In early 2005, my wife (then fiancée) and I decided to take the plunge on a getting a dog. I had dogs growing up but college and the early part of my career had left me with little time for the trials of bringing home a puppy. Unlike many people, we approached breed selection in a more analytical manner rather than an emotional one. We were looking for a small, even tempered, playful breed that shed little and would be content in our modest two bedroom townhouse. We settled on a Boston Terrier. They are cute in a less conventional way and really the quickest route to my wife’s heart is unconventional. After the decision was made we found a breeder in Douglasville in short order. We called, found out they had several puppies available, and set up a time.

On the appointed day we drove down from Smyrna to Douglasville with our printed MapQuest directions (no Google Maps app then) and managed to not get lost. We pulled into the small farm and knocked on the door. The breeder took us to the shed where two very rambunctious Boston Terriers were running around outside (the parents). Inside there was a small open topped pen with several squeaking little puppies in it. I got to choose which one would come home with us. I picked a little one who wandered right over to me with an odd little white marking on his nose. CIMG0100
We held him wrapped in a towel all the way home. He burrowed in and slept most of the way. He was so quiet that he gave us no sign of the years to come. Words like “ornery” and “rambunctious” just don’t begin to describe this little dog. I named him “Macallan” because I was fond of the malt and mostly because I wanted to name him after a malt distillery and it seemed like a reasonable name. At least it was reasonable compared to many of the nearly unpronounceable Gaelic names born by other distilleries. If I had known the kind of dog he would be I would’ve chosen Ardbeg or whatever Gaelic is for “hurricane.”

The puppy years were challenging. Macallan was rarely contained if he didn’t want to be. We saw him climbing dog gates like a ladder stacked two high and then jumping from the top to escape. Not only would he sneak out but he would also sneak back in leaving us to wonder how there was a puppy downstairs and poop in the hall upstairs. He cost us thousands of dollars in damage over the years. We had to get new flooring put in the living room because he worked up a little piece of carpet from behind the dog gate and pulled it so that it ran a two inch wide strip straight into the middle of the living room. He chewed up so many of my wife’s shoes that I was worried that she might end his life before it really even got started. He even decided to “mark” my best friend by peeing on him the moment they met. Macallan never did that to anyone else and I always told Matt that he was Macallan’s bitch from that day forward. All this was juxtaposed against the quiet moments laying with him on the bed. His favorite place was laying on my chest sleeping, nose up so that he could feel me breathing. CIMG0156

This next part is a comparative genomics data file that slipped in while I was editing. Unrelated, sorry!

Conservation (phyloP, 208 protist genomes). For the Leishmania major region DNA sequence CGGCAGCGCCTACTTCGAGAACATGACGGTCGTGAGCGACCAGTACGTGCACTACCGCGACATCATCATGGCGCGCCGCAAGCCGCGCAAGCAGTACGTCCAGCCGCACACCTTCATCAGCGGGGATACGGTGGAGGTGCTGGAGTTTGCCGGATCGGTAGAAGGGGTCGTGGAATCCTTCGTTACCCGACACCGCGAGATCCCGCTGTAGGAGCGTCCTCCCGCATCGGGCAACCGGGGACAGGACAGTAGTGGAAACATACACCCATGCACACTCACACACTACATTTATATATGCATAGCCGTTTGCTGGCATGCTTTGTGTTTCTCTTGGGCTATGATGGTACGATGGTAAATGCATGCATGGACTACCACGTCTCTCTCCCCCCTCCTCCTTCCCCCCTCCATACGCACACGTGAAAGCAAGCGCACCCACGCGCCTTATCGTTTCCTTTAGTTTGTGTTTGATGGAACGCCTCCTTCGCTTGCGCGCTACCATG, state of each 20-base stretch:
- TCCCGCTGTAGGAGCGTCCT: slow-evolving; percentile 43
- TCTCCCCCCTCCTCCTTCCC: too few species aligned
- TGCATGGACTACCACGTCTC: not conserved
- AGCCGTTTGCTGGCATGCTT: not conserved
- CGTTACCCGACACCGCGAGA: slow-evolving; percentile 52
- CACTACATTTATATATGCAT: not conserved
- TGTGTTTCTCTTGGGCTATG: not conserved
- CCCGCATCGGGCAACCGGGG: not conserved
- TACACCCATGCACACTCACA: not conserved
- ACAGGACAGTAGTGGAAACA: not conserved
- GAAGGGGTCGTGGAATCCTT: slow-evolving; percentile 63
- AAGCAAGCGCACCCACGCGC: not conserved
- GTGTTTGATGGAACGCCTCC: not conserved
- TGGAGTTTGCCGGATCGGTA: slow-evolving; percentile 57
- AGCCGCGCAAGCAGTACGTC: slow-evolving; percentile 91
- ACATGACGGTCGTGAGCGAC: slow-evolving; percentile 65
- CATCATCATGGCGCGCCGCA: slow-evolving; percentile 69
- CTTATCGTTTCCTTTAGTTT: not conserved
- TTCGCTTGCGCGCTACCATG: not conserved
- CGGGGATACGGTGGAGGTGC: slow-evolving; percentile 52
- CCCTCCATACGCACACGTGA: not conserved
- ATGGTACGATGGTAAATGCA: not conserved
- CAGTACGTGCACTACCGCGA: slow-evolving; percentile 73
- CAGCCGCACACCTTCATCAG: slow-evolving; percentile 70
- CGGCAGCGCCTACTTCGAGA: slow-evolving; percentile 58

The middle years saw maturity in terms of obedience and destruction but he didn’t slow down. CIMG2607
There was no toy he wouldn’t destroy. I bought the ones you usually buy for a pit bull, not a 12 pound Boston Terrier. He laid waste to them all. His favorite toy was a soccer ball he would chase endlessly around the backyard. Sometimes he would get it in the corner nose bumping it like a seal. He scrapped and chewed that damn ball until one day he came running toward me with the half deflated ball in his mouth. He’d finally eaten away enough covering to puncture it with his teeth. He ran toward me with it in his mouth, so big that it was blocking his field of view, with such joy as if to say “See Dad! I finally killed the motherf%$#er!” The arrival of our second Boston Terrier named Abby was not well received. Macallan was a people dog not a dog’s dog. The two dogs were just getting to the point of grudging acceptance when we added insult to injury by having the audacity to have kids. But he was always so great with children. He was gentle and patient. Macallan didn’t growl or fuss. He just sat there bearing the brunt of our girls’ “affection.”Christmas2009 192

His later years still left him with the vigor and playfulness to fetch and play for hours. He was never motivated by food or treats (which made him a pain in the ass to train) but he loved a ball and tug of war like they were the greatest things in the world. A cataract started to set in his right eye around the age of eight. That was made worse by a leaky cornea a year later. But he still would not be slowed down until a blind right turn ran his left eye into a stick in the yard at age 10. The recovery was slow and came with surgery and lots of medication. Still, he prevailed and healed. By then he was completely blind but he managed. As long as we didn’t move around the furniture Macallan made his was around just fine. He couldn’t run and fetch anymore but that made him more snuggly and companionable again like when he was a puppy.

In the last week of his life he started to act out of character. He was bumping into things and endlessly circling the house and the back yard unless we held him. Late on the morning of July 4th he fell over having a seizure in the downstairs hallway. Over the rest of the day the seizures got worse and more frequent. He was in so much pain that night and seeing him that way broke our hearts. Early on the morning of July 5th we took him to the vet for observation. Shortly after 9AM my wife and I were called back to be with him. He died in my arms right before 10AM. He was so tenacious and lived life so aggressively that only a brain tumor could bring him down. He was a great companion and the best four legged friend I could ask for. He was our oldest child and my only boy. I will always remember him sleeping on my chest as a puppy, face up so that he could feel my breathing. I love him more than I can express and his loss hurts so much more than I could have expected. A piece of my heart is gone.

I miss you buddy.
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Roses for Valentine’s Day

Ladies, we know you like your roses for Valentine’s Day. Did you know that the fellas like roses too? Four Roses to be exact. We will be posting reviews this week leading up to Valentine’s Day of several bottles of Four Roses we have around here at Whisk(e)y Apostle Headquarters. If none of those tickles your fancy then check our Review Archive for some of the other great bottles of Four Roses we’ve pontificated on. Or, for that matter, any other whiskeys that might tickle your fancy.

Cheers!

Free Extravaganza Tickets?

Do you want tickets to one of the upcoming fall Whiskey Extravaganza events? Well, you’ve come to the right place. Shoot me an email at richard@whiskeyapostle.com if you want to enter the drawing. On September 30th I will pick the winner and contact them via email. They will win two free ticket to the Whisky Extravaganza event in their city of choice. It’s that simple. So let’s see those entries come rolling in!!